I held there for a moment and saw the rapids below me. I knew that letting this fish make another run would end in tears. I positioned the rod tip downstream and upped the pressure, forcing the fish to double back on itself and did a quick step and scoop with my net, with the current helping to push the momentarily disoriented fish into my net.

The result was a 50.5cm grayling, by far my biggest of the trip.

The 9ft 3wt Vision Rivermaniac

The 9ft 3wt Medium Action Rivermaniac – ready to do her thing. (Image by Matt Gorlei)
The 9ft 3wt Medium Action Rivermaniac – ready to do her thing. (Image by Matt Gorlei)

The Rivermaniac is another superb example of a flagship rod from Vision. This dry fly rod excels in many aspects, with even the medium action model capable of delivering tight loops and distance casts, with a soft enough tip to fish down to 8x comfortably, and enough spine to fight large fish in the current.

The matte finish is slightly darker than that of the Hero models, with black accents similarly placed to the neon green on the Nymphmaniac models making it an aesthetically pleasing rod.

I did find the lack of a hook-keep slightly inconvenient at first but ended up lopping my leader around the reel and hooking up to the lower eye to keep the majority of the leader out of the eyes for faster initial presentations. Having fished both the Nymph and Stillmaniacs, I can confidently say this rod lives up to its position in the Maniac line.

Long hours of repetitive casting were made easy by the rod’s lightweight and responsiveness, and its delicacy and accuracy excelled when pin-point presentations with minute dries were important.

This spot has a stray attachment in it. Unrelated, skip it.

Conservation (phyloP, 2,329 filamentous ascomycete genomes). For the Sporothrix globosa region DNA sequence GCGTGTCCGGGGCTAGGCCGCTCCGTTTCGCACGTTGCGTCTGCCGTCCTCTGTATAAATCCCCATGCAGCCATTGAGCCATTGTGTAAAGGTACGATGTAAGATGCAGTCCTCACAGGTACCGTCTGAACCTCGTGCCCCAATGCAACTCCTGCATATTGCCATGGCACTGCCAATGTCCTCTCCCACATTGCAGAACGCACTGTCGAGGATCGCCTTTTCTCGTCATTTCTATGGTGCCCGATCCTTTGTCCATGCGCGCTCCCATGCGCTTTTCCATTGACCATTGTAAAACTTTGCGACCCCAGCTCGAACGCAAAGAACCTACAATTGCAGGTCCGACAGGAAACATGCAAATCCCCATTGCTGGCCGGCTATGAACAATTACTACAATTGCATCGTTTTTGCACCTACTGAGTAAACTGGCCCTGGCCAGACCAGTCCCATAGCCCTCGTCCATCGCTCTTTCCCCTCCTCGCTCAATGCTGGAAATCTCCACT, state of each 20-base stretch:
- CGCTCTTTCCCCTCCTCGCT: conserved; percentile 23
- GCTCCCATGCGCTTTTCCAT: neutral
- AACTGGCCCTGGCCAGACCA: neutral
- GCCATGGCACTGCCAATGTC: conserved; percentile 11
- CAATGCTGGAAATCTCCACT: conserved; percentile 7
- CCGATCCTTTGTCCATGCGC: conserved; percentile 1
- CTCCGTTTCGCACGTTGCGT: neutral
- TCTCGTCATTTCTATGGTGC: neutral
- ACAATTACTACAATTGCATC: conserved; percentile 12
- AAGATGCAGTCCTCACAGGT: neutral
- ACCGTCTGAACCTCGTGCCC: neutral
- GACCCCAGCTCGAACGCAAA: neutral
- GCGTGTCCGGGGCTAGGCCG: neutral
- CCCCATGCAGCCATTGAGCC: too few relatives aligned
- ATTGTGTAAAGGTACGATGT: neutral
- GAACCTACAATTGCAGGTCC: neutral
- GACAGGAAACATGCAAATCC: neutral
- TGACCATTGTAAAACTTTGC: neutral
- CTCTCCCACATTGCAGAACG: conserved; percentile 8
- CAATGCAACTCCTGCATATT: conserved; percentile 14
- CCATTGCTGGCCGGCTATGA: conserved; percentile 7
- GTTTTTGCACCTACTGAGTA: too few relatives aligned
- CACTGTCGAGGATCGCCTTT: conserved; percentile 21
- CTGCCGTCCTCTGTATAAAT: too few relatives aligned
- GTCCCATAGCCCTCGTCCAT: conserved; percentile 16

I knew exactly what my line was doing and what my presentation would be like throughout the cast. I also found it to be a great all-rounder, excellent for short-distance Euro Nymphing, sight nymphing and downstreaming, where its sensitivity came into play.

I paired the Rivermaniac with a 3wt Hanak dry line for distance, and with a Rio Gold 2wt for delicate presentation.

One of many Grayling caught using the 3wt Rivermaniac. (Image by Matt Gorlei)

New Technique to Target Grayling and Trout

All through our training days, we learnt a technique called Bosnian nymphing. The setup was the Rivermaniac dry fly rod, with a short tapered leader of around 7/8ft, to 5/6ft of tippet, and a size 20 nymph with a 2mm tungsten bead.

Casting upstream across a current and then lifting the rod tip slightly and pushing it upstream simultaneously to allow a V to form in the line, acting as an anchor to use for bite detection, and to control the rate of the nymphs emerging.

I say this as the whole goal of this presentation is to imitate an emerging nymph. On the cast, you need to get the tippet to fall in a coil, with the nymph landing first and sinking before the leader is straightened out by the current.

This creates the effect of a nymph rising while being pushed along by the current, as the V is pulled along faster than the nymph at the faster-flowing surface.

You have to keep tension against this V to feel bites, the Rivermaniac showing its capability in situations where sensitivity is needed. This presentation could cover large pieces of laminar water while giving a good presentation with a nymph, giving us an option for when water was too skinny or slow to Euro Nymph effectively at range.

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Eastern Cape Highlands

22-29 April 2023